Discussions about the serious drawbacks of how are we as individuals are compromised, if lacking reflection, when using particular tools that serve the needs of multi-national corporations. Once local participants were enlightened about this perspective they began to ask questions about how they are (or why they are not) concerned about their data being manipulated or sniffed. Further, the theoretical presentations, and the art works show a more complex perspective on how we may come to learn why this might be limiting. After a while, when a more simplified version of you is being sold back to yourself via commodity culture you might see that your privacy matters.
The NAF:TMFC questions the contradiction of huge unsolved problems and promises, unexplored alternatives, and also interrogates metaphors people commonly use when one talks about the Internet. And at the same time allows people to imagine ‘networked potentiality’ where not only people conduct social, technical and cultural modes of exchange but also other ways of engaging with the world are brought about via theory practice and hands on applied knowledge all often at the same time.
.dpi: What is Miss Despoinas, the collective behind NAF:TFMC, and what inspired its development?
M-F: Miss Despoina's Critical Engineering Space is a Temporary Autonomous Zone [TAZ], home-brewed in Hobart circa '08 (Tasmania, Australia). Initiated by myself, the non-profit initiative focuses particularly on aspects of enabling the 'uninitiated' into the free software culture, from an experiential and collaborative, feminist perspective. it advocates for an enabling, expansive and anti-identitarian feminist politics. In running our own technical infrastructure, Miss Despoinas offers virtual and physical access opportunities for activists, artists and cultural producers. One of the main objectives of miss-hack.org is to implement the ideas of a 'free society', in a daily practice of cultural and artistic production dealing with a holistic approach to technology, and to develop a network of transparency.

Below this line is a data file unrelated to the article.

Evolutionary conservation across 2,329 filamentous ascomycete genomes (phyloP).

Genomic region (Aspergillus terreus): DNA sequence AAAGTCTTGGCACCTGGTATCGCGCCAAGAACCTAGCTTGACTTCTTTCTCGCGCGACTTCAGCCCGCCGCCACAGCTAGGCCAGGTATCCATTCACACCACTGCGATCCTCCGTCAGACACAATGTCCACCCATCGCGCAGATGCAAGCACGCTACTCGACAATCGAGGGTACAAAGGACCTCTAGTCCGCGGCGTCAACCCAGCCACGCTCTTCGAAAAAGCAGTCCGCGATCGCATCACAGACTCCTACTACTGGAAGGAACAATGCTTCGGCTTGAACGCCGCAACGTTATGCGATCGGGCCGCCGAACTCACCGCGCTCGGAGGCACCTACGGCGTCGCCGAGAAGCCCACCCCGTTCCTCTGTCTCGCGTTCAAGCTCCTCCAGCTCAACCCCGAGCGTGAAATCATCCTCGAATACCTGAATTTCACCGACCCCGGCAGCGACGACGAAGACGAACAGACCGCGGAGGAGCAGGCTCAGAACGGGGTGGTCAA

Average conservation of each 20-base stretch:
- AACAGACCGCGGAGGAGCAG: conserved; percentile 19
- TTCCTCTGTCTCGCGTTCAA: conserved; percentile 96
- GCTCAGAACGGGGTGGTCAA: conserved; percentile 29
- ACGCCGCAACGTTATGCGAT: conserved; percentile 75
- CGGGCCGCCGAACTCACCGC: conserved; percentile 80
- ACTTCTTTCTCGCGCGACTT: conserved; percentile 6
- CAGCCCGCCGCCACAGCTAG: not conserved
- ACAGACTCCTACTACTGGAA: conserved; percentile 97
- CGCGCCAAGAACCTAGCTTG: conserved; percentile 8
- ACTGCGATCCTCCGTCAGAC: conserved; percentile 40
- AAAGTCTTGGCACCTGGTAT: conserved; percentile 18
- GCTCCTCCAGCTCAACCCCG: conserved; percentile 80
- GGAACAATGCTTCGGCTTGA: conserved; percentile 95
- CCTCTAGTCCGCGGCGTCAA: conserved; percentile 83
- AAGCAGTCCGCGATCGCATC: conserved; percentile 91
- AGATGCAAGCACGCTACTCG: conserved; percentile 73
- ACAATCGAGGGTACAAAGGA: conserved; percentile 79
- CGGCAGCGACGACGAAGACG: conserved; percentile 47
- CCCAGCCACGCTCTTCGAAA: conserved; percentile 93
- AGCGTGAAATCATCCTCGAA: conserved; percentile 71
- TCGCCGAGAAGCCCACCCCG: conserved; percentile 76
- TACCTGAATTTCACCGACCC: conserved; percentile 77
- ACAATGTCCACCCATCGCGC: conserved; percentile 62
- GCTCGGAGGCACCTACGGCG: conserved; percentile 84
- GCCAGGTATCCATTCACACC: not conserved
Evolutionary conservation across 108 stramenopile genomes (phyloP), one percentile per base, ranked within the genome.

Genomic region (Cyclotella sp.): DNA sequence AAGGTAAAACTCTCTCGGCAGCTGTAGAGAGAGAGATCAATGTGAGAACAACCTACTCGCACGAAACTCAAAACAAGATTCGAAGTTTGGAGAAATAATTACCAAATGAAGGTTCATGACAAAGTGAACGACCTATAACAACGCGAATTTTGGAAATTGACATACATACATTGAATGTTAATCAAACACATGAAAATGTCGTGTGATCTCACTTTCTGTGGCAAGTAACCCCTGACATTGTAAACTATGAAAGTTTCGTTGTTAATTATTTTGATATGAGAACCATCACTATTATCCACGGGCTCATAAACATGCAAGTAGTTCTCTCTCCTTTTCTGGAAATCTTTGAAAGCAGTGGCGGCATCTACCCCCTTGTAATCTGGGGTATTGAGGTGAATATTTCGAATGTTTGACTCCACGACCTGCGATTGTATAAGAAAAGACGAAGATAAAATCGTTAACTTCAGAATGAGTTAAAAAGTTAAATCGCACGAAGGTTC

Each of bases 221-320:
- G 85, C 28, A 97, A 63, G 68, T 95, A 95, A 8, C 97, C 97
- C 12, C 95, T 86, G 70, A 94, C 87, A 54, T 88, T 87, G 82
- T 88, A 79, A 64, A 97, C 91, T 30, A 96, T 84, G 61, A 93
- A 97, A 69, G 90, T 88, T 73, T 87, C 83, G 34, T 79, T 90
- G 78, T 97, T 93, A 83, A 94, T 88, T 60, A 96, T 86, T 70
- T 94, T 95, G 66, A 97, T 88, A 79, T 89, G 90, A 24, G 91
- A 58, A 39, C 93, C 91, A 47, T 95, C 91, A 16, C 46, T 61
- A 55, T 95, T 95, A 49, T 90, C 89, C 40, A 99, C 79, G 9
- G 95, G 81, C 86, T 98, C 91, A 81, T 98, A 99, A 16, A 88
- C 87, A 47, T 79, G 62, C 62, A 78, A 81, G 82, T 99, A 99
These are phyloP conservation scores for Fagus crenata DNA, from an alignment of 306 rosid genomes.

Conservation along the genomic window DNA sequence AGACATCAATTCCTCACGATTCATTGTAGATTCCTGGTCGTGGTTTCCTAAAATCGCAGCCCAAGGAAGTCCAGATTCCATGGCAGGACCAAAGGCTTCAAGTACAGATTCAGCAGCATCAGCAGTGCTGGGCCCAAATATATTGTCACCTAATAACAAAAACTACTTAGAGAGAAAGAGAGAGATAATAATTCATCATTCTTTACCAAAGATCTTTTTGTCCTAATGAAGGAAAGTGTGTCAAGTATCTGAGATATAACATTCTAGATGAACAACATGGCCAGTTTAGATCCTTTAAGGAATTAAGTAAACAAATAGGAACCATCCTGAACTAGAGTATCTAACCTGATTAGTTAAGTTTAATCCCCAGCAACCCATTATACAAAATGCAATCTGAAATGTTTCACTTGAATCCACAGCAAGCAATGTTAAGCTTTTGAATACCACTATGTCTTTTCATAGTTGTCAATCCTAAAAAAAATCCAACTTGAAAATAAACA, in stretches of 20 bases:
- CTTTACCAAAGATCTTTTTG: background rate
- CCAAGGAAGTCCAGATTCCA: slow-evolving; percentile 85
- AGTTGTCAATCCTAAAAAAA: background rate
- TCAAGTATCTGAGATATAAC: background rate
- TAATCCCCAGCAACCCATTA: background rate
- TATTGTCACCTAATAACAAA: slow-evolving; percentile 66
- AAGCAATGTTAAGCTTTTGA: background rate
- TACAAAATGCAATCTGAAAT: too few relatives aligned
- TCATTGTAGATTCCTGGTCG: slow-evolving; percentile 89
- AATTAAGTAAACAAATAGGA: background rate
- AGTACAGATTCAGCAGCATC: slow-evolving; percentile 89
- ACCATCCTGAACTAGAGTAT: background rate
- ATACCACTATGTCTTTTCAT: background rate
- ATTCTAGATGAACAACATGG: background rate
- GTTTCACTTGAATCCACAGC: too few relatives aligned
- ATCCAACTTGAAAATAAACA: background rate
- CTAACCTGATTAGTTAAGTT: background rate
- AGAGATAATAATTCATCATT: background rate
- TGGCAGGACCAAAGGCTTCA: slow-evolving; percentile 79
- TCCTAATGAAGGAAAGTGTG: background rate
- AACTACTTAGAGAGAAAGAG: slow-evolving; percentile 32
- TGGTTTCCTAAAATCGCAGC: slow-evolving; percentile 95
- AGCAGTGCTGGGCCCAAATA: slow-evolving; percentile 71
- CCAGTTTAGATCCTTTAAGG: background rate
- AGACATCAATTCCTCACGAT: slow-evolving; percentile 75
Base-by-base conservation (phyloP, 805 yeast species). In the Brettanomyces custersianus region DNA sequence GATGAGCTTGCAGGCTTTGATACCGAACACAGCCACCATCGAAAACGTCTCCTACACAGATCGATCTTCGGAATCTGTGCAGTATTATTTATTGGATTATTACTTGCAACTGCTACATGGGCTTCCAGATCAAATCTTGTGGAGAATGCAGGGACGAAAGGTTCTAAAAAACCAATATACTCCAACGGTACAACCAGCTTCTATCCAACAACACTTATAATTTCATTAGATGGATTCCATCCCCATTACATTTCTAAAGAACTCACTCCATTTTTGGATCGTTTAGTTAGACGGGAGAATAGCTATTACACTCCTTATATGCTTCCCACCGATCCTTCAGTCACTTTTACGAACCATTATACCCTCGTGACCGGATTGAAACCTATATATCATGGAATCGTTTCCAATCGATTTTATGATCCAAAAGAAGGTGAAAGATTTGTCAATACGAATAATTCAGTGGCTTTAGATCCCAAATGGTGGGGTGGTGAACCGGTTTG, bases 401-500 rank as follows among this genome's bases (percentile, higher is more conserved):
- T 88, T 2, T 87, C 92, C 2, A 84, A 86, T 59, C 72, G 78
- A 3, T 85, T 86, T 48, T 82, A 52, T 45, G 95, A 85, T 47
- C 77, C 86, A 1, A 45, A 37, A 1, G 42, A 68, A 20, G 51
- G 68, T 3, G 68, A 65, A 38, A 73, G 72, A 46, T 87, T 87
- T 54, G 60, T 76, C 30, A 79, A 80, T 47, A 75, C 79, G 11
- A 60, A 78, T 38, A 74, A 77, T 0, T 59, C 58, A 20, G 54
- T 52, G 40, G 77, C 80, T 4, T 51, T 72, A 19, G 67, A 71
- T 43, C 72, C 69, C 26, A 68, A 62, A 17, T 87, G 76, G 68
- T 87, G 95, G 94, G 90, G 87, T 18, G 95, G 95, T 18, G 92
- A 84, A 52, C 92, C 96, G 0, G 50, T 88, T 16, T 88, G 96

By removing the strict barrier between software users and developers, software becomes very open to completely wild configurations. It can be much more tailor-made, much more specifically deployed, installed and configured than most proprietary software. You don't have to be a hardcore developer or programmer to build a custom application with free software.
Miss Despoinas produces & organises performances, talks, workshops, events, and meetings across Australia and *beyond* for like-minded individuals to share and exchange ideas and let loose their creative inner daemons.
.dpi: What were the highlights of Part 1 of NAF : TMFC ?
M-F: Knowing that there is an ephemeral Mothership for likeminded comrades and kindred spirits and the experience of people from the Northern Hemisphere experiencing the wilderness and magical of Tasmania.
.dpi: What do you see as the most profound effects of a networked society on art forms?
M-F: A (new) sense of belonging, beyond ‘old family mafia-caste law’; a possible end of Nationality and Nation-state sense of self. Instead, networked society is connected by a nexus of ethics, discussion, ‘handles,’ desires and common kinship #tag destinies. Although obviously this isn’t reflected in border control when you are limited to your passport via security, this is a start because people’s sense of self becomes expanded. Artists are willingly (and unwillingly) exploring non-contiguous states, different selves, times & spaces but in steadfast manner sustained over periods of time long distance might not matter. These days we can remain in close contact with those in remote communities, people who are unable to physically be present or choose to have synthetic interactions, and are able to have access to an invigorated conversation and event - previously limited.
sister0's wifi-totem; photo Aaron Horsley